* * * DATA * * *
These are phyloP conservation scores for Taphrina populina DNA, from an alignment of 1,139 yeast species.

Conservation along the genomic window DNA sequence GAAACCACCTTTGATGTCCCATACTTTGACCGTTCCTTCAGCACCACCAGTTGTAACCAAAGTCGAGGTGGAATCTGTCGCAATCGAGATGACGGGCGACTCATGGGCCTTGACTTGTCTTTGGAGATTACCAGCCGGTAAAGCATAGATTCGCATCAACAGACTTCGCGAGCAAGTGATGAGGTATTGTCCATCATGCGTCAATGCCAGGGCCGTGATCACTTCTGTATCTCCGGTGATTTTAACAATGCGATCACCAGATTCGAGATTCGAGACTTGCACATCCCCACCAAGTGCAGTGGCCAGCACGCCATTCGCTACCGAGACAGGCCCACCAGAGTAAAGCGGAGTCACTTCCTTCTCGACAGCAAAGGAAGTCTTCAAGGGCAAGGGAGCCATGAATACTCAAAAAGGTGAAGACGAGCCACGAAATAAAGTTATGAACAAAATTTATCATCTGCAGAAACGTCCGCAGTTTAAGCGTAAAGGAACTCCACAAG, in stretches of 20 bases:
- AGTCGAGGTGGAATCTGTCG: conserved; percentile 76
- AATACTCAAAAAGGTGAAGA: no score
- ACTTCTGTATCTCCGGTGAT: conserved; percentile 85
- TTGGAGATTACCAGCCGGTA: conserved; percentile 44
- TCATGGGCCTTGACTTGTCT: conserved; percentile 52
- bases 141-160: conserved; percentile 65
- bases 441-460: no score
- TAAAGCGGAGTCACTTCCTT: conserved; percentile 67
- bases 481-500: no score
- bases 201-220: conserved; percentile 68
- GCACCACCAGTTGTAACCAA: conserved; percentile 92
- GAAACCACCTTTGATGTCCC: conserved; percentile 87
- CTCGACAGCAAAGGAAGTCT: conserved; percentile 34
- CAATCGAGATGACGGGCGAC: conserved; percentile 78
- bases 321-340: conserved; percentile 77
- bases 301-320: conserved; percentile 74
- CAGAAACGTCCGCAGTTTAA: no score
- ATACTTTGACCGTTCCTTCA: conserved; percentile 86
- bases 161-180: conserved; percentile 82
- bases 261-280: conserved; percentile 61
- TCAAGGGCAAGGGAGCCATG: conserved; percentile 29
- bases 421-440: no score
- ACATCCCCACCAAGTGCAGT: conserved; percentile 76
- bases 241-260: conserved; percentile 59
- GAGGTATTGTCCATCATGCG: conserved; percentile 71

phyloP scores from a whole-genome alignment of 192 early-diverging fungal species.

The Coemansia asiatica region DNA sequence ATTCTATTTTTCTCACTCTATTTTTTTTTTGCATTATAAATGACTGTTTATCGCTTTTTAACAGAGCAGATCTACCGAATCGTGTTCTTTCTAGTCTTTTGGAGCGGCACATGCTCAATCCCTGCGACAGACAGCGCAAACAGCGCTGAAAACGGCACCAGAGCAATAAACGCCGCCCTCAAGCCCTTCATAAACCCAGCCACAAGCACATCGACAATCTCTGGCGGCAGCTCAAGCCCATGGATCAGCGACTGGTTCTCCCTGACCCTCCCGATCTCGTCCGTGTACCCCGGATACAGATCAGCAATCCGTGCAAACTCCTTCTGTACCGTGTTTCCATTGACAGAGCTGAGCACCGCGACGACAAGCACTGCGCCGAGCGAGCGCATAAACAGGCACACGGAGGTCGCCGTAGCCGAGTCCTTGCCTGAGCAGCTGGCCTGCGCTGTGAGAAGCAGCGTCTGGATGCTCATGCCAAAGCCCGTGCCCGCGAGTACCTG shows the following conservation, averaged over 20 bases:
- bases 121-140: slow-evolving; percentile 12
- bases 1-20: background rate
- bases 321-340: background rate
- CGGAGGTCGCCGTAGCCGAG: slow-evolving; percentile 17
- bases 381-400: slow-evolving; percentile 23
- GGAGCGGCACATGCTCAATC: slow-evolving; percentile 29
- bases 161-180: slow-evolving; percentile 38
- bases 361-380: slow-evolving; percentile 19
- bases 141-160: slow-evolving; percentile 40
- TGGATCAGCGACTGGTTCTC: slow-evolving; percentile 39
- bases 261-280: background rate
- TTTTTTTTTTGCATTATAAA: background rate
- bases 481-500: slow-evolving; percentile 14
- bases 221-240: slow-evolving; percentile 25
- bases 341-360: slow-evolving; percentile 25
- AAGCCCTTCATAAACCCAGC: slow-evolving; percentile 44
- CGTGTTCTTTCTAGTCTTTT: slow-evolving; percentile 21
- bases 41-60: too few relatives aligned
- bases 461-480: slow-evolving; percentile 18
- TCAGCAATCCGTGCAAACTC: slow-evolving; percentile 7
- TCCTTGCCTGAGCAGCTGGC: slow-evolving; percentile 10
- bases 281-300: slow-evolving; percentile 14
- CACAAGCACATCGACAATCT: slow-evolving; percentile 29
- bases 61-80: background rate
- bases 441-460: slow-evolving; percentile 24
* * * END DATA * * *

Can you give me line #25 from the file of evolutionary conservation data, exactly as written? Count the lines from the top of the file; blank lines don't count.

- ACATCCCCACCAAGTGCAGT: conserved; percentile 76